Pamfir is forced to deliver a package from the criminal gang to their opposite number in Romania. The route he is instructed to take from Ukraine to Romania is by means of a narrow pipe that has been laid across the border. Instead of taking the package himself Pamfir gets his son Nazar to do the job. The concept of the narrow bore pipe suggests of the idea of rebirth for Nazar. The father dies, the son is reborn. As Pamfir is shot dead beside the entry to the pipe line, the son crawls through it as through a birth canal; albeit one that leads to Romania. A joke perhaps, but Romania is filmed as if seen in a vision. On getting through the pipe it is as if Nazar has not so much come to another country but into another dimension. A dimension of purity. As he walks over the ground towards the Romanian border guards, snow has fallen. The world is become white, purest white, the white of rebirth, unsullied, presenting a vision of the purity of the soul. ‘Pamfir’ for all the dark tropes actions and despair it depicts – ends on a note of hope.


    Of course Romania, is a member of the EU. It’s also a country that is and has been notorious for corruption. But at this point being in the EU is kin if not a state of grace then at least the possibility of a hope to which Ukraine aspires and for which she is fighting a war of necessary, unto death.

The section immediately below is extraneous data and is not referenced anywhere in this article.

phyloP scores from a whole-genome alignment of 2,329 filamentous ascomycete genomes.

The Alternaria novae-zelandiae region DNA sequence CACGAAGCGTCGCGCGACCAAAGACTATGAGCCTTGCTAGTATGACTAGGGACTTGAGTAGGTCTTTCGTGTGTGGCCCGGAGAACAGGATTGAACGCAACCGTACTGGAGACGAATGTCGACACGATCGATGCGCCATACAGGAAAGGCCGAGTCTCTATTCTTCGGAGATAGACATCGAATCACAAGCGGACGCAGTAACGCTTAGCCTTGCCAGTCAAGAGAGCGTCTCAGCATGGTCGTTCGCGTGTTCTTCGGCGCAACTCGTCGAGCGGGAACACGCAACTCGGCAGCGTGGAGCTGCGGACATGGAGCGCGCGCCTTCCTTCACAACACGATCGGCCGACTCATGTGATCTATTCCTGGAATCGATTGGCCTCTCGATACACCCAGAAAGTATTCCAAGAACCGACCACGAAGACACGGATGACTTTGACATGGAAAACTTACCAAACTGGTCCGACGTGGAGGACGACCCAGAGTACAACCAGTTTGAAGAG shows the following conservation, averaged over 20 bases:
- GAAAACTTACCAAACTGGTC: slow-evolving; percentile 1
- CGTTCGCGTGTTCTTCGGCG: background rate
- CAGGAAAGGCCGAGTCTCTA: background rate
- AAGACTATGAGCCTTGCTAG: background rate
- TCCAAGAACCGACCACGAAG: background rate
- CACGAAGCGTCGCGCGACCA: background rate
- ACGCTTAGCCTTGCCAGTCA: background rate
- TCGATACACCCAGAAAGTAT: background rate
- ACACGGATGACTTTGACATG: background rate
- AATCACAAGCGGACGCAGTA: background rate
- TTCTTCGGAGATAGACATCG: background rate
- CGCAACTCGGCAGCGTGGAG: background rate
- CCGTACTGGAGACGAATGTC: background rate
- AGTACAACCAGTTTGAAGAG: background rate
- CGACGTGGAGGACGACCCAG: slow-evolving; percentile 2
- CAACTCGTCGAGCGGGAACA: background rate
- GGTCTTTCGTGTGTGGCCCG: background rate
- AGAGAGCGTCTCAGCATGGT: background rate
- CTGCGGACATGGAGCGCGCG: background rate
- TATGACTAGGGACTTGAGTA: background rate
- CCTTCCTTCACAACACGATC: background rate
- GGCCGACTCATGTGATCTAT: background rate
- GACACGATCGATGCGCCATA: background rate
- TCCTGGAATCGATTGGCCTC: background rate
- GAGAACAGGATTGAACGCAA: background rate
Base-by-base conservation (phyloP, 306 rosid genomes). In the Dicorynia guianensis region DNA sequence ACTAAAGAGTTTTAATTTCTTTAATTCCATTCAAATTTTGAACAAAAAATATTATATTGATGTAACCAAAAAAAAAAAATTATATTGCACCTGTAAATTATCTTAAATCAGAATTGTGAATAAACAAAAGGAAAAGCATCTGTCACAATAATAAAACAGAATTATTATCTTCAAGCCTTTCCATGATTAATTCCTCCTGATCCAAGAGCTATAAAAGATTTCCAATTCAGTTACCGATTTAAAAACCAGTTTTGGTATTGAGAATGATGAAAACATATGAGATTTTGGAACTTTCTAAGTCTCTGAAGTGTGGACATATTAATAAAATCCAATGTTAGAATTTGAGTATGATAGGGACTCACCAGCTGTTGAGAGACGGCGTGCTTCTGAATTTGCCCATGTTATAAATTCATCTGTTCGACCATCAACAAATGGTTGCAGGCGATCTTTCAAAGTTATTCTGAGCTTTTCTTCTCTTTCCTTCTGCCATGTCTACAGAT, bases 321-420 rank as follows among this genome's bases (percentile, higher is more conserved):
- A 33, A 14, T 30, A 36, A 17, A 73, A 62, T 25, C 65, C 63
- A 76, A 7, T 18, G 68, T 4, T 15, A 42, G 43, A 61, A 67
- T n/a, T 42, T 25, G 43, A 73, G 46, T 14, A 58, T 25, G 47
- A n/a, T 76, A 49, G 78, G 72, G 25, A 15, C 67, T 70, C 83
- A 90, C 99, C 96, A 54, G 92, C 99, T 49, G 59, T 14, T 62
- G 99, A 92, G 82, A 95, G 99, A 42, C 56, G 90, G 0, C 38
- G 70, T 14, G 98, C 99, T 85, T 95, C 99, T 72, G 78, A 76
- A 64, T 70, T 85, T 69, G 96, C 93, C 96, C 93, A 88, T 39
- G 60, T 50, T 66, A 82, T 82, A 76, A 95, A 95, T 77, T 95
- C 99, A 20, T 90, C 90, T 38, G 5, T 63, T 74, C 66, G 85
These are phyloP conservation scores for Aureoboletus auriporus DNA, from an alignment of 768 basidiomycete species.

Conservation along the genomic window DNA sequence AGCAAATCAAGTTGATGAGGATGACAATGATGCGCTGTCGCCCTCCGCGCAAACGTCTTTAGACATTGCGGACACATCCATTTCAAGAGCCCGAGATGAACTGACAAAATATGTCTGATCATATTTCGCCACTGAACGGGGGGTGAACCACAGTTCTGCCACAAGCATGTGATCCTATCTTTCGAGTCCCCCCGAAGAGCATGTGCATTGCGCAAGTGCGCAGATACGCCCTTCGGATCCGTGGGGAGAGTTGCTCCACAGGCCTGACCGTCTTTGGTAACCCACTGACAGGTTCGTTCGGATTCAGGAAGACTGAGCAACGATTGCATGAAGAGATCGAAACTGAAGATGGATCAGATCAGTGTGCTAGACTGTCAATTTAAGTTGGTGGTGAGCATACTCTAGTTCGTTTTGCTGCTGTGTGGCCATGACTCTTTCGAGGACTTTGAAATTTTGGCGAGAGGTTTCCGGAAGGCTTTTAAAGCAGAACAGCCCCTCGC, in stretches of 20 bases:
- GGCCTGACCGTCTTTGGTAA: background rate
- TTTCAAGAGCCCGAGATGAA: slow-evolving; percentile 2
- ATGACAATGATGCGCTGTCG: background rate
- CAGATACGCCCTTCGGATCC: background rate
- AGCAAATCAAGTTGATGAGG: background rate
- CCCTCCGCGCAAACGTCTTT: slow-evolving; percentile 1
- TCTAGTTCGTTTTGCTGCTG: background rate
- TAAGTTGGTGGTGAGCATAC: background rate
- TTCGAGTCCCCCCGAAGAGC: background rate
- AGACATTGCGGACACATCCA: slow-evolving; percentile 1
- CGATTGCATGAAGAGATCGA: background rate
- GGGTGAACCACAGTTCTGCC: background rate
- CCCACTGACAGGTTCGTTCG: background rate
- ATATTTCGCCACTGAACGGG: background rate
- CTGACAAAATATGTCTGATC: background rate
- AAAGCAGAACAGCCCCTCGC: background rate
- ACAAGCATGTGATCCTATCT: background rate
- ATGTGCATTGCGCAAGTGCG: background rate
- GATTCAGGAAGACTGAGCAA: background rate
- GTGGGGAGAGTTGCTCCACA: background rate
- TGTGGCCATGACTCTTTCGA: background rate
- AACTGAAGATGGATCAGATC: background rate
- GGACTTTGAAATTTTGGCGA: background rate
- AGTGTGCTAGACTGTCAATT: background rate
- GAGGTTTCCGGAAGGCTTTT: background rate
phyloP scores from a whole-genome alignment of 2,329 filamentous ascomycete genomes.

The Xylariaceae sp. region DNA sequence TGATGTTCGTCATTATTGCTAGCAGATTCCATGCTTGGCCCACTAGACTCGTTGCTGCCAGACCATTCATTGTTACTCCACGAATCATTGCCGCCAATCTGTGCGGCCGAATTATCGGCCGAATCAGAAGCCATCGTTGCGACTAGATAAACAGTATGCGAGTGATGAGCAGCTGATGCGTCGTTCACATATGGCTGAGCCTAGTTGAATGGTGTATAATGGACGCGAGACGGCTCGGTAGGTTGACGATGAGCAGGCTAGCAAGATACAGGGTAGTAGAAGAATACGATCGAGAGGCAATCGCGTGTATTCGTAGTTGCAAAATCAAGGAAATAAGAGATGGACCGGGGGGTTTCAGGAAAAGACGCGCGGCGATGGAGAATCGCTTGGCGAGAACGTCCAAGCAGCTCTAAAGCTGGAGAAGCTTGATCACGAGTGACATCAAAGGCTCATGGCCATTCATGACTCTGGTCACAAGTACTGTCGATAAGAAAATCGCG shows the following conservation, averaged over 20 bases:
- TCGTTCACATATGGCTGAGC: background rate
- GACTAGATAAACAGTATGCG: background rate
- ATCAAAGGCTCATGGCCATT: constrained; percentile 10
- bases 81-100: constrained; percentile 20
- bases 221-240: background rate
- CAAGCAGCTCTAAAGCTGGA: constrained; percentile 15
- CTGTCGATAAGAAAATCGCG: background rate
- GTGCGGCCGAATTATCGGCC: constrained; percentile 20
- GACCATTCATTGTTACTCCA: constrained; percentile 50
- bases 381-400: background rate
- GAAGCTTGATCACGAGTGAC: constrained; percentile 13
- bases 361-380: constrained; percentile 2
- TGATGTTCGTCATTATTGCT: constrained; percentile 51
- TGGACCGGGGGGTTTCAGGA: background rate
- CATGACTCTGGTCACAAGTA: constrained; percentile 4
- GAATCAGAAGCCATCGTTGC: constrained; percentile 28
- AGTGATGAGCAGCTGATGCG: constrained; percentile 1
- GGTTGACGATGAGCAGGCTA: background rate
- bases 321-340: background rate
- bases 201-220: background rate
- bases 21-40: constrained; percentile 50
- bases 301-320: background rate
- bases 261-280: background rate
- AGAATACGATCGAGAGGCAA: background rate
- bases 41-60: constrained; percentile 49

Adrin Neatrour

  • Alphaville – Une étrange aventure de Lemmy Caution   – L Godard

    Alphaville – Une étrange aventure de Lemmy Caution   – L Godard (Fr; 1965) Eddie Constantine, Anna Karina

    viewed: Star and Shadow Cinema 7th May 2023; ticket £7

    back to the future – why/because…

    At the start of the movie the distorted voice over in Godard’s ‘Alphaville’ observes: “Sometimes thought is too complex to be represented by the spoken word.” Hence we have ‘Cinema Godard’. Godard’s ‘Cinema’ of course uses verbal means (and graphics) to posit and develop ideas. But his films are also characterised by allowing us: ‘seeing’. Godard exploits both his film’s structure and visual imagery to represent things about about the world we live in. For instance he points up the contradictions of capitalism and Western life using the interplay and juxtaposing of the symbolic and actual images, to render complex ideas simply and immediately graspable. To see is to understand.